Commandment etymology


English word commandment comes from Latin mando, Latin con-, and later Latin commendo (I commend, entrust to, commit.. I recommend.)

Etymology of commandment

Detailed word origin of commandment

Dictionary entry Language Definition
mando Latin (lat) I order, command. I commission. I commit, consign. I confide. I entrust. I put in hand; deliver over. I put in writing. I send word to I chew, masticate. I bite, gnaw Glutton, gormandizer.
con- Latin (lat) Used in compounds to indicate a being or bringing together of several objects. Used in compounds to indicate the completeness, perfecting of any act, and thus gives intensity to the signification of the simple word.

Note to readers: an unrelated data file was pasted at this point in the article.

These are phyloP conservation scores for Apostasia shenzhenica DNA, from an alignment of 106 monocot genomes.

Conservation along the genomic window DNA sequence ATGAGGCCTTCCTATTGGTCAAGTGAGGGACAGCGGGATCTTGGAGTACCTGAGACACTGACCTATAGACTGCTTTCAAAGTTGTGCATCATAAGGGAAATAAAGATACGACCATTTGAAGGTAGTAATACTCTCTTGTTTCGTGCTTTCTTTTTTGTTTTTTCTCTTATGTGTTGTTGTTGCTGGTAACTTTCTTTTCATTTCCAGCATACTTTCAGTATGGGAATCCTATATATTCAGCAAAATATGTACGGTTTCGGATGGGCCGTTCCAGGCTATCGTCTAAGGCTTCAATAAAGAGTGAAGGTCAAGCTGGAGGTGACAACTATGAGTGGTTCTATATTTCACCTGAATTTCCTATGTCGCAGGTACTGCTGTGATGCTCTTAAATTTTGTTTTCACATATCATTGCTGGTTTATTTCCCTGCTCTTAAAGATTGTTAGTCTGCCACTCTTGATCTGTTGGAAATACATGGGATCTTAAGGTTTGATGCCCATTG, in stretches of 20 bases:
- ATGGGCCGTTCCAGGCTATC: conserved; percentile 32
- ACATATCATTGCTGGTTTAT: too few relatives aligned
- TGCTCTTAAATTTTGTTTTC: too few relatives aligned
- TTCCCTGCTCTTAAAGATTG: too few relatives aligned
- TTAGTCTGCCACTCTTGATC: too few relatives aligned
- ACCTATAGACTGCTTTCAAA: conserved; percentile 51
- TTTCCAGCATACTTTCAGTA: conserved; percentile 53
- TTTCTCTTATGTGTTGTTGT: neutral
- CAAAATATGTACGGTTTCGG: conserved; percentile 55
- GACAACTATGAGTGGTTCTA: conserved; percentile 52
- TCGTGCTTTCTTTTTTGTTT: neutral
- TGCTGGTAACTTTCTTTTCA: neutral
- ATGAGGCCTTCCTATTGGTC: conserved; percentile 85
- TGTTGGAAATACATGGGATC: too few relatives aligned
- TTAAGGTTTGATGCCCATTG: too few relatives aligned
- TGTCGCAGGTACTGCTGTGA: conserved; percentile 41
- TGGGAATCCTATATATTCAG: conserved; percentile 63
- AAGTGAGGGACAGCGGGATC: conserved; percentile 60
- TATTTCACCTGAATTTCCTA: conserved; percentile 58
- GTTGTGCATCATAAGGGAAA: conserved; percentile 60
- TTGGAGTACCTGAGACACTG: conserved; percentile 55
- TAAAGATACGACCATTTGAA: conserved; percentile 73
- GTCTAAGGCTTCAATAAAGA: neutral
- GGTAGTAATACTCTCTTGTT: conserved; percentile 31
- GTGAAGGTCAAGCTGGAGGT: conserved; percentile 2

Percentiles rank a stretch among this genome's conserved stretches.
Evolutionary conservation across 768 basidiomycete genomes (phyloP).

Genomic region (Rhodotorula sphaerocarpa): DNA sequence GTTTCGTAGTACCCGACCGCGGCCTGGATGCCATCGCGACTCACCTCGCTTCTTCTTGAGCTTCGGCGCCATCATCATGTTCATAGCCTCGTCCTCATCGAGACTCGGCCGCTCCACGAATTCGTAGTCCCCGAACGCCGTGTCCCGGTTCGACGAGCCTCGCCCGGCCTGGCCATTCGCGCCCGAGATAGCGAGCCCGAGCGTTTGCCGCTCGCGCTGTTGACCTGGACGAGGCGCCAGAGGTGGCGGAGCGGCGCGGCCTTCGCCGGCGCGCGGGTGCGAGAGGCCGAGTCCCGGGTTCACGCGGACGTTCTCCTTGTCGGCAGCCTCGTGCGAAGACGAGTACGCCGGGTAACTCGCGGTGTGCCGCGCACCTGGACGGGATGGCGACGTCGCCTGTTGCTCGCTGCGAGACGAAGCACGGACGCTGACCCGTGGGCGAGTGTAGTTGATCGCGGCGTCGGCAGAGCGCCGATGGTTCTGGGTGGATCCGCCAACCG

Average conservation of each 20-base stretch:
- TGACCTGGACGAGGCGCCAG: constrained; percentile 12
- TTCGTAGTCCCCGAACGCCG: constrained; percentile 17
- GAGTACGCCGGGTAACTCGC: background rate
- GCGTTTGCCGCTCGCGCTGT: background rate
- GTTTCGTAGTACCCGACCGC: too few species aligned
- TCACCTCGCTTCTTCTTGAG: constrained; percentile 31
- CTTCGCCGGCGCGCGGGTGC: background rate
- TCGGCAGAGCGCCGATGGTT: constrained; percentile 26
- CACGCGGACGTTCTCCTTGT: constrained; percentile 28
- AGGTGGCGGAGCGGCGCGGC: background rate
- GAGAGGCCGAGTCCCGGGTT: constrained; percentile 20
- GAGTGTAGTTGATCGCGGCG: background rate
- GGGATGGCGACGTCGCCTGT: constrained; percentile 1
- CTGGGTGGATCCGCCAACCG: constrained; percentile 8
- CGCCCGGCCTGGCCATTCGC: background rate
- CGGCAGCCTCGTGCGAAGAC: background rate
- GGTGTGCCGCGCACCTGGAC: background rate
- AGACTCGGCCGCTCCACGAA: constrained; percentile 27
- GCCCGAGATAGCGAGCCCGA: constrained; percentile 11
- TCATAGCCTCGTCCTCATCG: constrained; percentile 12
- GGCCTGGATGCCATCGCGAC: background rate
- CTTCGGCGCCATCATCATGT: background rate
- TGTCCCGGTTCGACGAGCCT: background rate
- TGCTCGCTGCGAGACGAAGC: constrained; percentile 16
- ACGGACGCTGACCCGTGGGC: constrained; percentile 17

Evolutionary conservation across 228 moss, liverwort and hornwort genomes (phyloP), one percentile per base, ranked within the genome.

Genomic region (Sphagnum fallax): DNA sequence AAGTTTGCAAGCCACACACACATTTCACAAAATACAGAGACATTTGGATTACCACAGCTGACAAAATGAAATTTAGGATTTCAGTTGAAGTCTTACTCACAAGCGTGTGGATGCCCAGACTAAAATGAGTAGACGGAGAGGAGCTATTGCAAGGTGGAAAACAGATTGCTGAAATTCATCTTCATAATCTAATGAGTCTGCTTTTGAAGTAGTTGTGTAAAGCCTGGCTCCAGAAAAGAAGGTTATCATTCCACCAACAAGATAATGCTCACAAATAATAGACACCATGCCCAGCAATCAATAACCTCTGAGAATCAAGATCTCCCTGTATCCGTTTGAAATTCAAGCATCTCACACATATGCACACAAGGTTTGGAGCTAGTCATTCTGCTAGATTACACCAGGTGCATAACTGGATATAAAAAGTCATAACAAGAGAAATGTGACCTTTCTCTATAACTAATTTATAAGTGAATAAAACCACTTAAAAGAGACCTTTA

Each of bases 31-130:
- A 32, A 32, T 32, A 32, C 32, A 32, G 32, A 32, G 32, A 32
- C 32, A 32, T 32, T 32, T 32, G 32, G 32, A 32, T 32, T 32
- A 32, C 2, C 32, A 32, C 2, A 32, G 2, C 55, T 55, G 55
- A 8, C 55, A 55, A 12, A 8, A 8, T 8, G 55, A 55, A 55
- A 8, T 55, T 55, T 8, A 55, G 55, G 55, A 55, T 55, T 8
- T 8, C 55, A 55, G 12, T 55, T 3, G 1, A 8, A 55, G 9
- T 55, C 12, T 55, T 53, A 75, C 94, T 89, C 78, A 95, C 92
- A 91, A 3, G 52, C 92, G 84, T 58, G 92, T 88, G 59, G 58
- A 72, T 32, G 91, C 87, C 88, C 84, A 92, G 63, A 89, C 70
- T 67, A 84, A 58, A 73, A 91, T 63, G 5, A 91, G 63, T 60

com- Latin (lat)
commendo Latin (lat) I commend, entrust to, commit.. I recommend.
*commandare Vulgar Latin (la-vul)
*commando Vulgar Latin (la-vul)
*commando Latin (lat) I command.
*commandō Vulgar Latin (la-vul)
comander Old French (fro) To ask (a question). To command, to implore. To recommend. To request, to ask for.
comandement Old French (fro) Command; order; directive.
commandment English (en) (archaic) Something that must be obeyed; a command or edict.. (legal) The offence of commanding or inducing another to violate the law.. (obsolete) The act of commanding; exercise of authority.